Nikolas Sellheim, Leilei Zou & Osamu Inagaki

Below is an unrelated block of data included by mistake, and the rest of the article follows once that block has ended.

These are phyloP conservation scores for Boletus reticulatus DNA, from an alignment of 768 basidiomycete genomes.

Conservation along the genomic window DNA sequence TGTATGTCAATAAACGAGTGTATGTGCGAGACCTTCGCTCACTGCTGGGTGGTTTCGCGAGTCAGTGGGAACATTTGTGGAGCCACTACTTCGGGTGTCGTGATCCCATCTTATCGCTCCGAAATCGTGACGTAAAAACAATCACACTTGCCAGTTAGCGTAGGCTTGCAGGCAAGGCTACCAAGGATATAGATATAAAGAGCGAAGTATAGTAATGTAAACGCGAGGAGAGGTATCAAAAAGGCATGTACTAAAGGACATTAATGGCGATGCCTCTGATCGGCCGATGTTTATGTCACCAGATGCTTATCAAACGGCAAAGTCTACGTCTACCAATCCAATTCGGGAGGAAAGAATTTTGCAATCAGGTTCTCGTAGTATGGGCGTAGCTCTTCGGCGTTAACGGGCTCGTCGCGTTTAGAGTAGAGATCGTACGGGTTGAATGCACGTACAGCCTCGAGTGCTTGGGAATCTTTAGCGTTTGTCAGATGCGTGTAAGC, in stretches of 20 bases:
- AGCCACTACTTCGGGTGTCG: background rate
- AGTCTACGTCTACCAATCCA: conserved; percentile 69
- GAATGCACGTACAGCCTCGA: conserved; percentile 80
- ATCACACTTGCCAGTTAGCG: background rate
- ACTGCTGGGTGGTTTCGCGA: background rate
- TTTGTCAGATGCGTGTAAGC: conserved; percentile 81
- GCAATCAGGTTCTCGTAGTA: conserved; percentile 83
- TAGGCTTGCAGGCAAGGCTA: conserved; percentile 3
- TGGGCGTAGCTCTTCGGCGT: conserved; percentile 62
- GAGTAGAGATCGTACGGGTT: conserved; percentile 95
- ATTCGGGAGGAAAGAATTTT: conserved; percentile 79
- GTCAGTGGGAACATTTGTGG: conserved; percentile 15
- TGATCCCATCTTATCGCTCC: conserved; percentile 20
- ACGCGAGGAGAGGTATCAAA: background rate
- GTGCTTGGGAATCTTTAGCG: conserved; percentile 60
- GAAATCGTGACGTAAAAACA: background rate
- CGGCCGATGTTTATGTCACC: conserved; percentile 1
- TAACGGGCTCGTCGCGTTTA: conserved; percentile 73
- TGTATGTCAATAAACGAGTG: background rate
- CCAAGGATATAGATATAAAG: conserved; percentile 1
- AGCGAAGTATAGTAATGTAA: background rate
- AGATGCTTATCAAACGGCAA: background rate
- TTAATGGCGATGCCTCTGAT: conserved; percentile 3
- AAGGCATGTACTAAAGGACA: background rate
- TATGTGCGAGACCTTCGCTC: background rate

Over the last 20+ years the Arctic has seen a significant increase in legal regimes that directly or indirectly affect its peoples, livelihoods, environment(s) and resources. Especially under the auspices of the soft-law Arctic Council, non-binding agreements reflect a trend which point towards the creation of a ‘legal Arctic’ that encompasses understandings of a world rooted in environmental awareness, cultural respect, collaboration and cooperation. At the same time, non-Arctic players have generated their own understanding of the Arctic in either their national Arctic strategies or policies or legal regimes that reflect onto the Arctic in which their own views on the Arctic are politically or legally embedded. Two of these, Japan and China, are presented in this paper. In literary studies, the somewhat utopian creation of the Arctic has been labelled ‘Arctopia’, which explores a fictitious vision of global societies that often holds an environmental message. The ‘Arctopian’ literature therefore makes use of characteristics of the innovated Arctic that is rooted in a diagnosis of the ills of the present with potential pathways for its positive transformation. This paper argues that also in binding and non-binding legal regimes dealing with or relevant for the Arctic a vision of a ‘better world’ is embedded — leading away from a utopia towards real-world policy-implications, going beyond problem-solving, but holding also an exclusively expressive function which narrates and shapes the Arctic as a region where the ills of the present are eradicated through long-term cooperation.

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